Oxygen as a control on seafloor biological communities and their roles in sedimentary carbon cycling

Clare Woulds, G Cowie, L A Levin, Johan H. Andersson, JJ Middelburg, Sandra Vandewiele, Peter Lamont, Kate Larkin, Andrew Gooday, Stefanie Schumacher, Christine Whitcraft, Rachel Jeffreys, Matthew Schwartz

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Abstract

C-13 tracer experiments were conducted at sites spanning the steep oxygen, organic matter, and biological community gradients across the Arabian Sea oxygen minimum zone, in order to quantify the role that benthic fauna play in the short-term processing of organic matter (OM) and to determine how this varies among different environments. Metazoan macrofauna and macrofauna-sized foraminiferans took up as much as 56 +/- 13 mg of added C m(-2) (685 mg C m(-2) added) over 2-5 d, and at some sites this uptake was similar in magnitude to bacterial uptake and/or total respiration. Bottom-water dissolved oxygen concentrations exerted a strong control over metazoan macrofaunal OM processing. At oxygen concentrations > 7 mu mol L-1 (0.16 ml L-1), metazoan macrofauna were able to take advantage of abundant OM and to dominate OM uptake, while OM processing at O-2 concentrations of 5.0 mu mol L-1 (0.11 ml L-1) was dominated instead by (macrofaunal) foraminiferans. This led us to propose the hypothesis that oxygen controls the relative dominance of metazoan macrofauna and foraminifera in a threshold manner, with the threshold lying between 5 and 7 mu mol L-1 (0.11 to 0.16 ml L-1). Large metazoan macrofaunal biomass and high natural concentrations of OM were also associated with rapid processing of fresh OM by the benthic community. Where they were present, the polychaete Linopherus sp. and the calcareous foraminiferan Uvigerina ex gr. semiornata, dominated the uptake of OM above and below, respectively, the proposed threshold concentrations of bottom-water oxygen.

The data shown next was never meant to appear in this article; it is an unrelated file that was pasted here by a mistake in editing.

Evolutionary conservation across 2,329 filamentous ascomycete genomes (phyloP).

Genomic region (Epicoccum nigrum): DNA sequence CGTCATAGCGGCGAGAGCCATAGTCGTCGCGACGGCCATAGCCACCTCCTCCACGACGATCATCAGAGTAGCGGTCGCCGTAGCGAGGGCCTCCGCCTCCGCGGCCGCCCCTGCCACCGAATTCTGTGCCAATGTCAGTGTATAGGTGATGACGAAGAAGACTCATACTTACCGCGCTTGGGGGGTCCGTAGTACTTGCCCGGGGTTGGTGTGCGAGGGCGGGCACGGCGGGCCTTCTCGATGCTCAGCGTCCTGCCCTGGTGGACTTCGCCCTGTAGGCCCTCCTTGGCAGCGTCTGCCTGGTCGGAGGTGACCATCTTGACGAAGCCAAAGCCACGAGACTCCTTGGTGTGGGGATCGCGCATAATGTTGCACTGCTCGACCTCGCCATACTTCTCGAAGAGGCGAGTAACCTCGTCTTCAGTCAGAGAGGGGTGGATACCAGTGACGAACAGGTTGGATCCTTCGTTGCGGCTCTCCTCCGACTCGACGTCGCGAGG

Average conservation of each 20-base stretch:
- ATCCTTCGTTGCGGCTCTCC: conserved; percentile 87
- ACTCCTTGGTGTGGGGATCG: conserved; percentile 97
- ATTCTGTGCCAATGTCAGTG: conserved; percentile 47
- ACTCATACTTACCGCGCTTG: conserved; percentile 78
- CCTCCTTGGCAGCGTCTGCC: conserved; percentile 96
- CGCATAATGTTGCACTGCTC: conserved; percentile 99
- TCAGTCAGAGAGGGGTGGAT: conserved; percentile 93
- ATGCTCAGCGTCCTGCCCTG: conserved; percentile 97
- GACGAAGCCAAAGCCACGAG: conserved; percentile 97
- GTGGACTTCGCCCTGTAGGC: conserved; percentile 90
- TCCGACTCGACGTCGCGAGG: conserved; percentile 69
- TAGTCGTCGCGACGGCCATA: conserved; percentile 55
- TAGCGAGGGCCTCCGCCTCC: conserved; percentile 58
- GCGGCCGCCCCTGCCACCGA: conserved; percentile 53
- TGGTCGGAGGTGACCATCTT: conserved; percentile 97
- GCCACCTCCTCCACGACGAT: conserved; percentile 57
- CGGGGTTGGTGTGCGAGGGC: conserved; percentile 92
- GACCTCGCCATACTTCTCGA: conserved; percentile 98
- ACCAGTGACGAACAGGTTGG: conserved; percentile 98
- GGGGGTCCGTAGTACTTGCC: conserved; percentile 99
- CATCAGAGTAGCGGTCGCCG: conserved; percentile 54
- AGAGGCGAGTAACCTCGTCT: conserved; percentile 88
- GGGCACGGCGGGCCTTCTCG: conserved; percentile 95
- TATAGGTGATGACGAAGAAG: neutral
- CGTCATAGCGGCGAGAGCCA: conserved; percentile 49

Original languageEnglish
Pages (from-to)1698-1709
Number of pages12
JournalLIMNOL OCEANOGR
Volume52
Issue number4
Publication statusPublished - 2007

Keywords

  • RAPID RESPONSE
  • CONTINENTAL MARGINS
  • BENTHIC FORAMINIFERA
  • ORGANIC-CARBON
  • SLOPE SEDIMENTS
  • IN-SITU
  • DEEP-SEA
  • ARABIAN SEA
  • Limnology
  • DEFICIENT ZONE
  • Oceanography
  • PHYTODETRITUS DEPOSITION

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    Woulds, C., Cowie, G., Levin, L. A., Andersson, J. H., Middelburg, JJ., Vandewiele, S., Lamont, P., Larkin, K., Gooday, A., Schumacher, S., Whitcraft, C., Jeffreys, R., & Schwartz, M. (2007). Oxygen as a control on seafloor biological communities and their roles in sedimentary carbon cycling. LIMNOL OCEANOGR, 52(4), 1698-1709. http://www.aslo.org/lo/toc/vol_52/issue_4/1698.pdf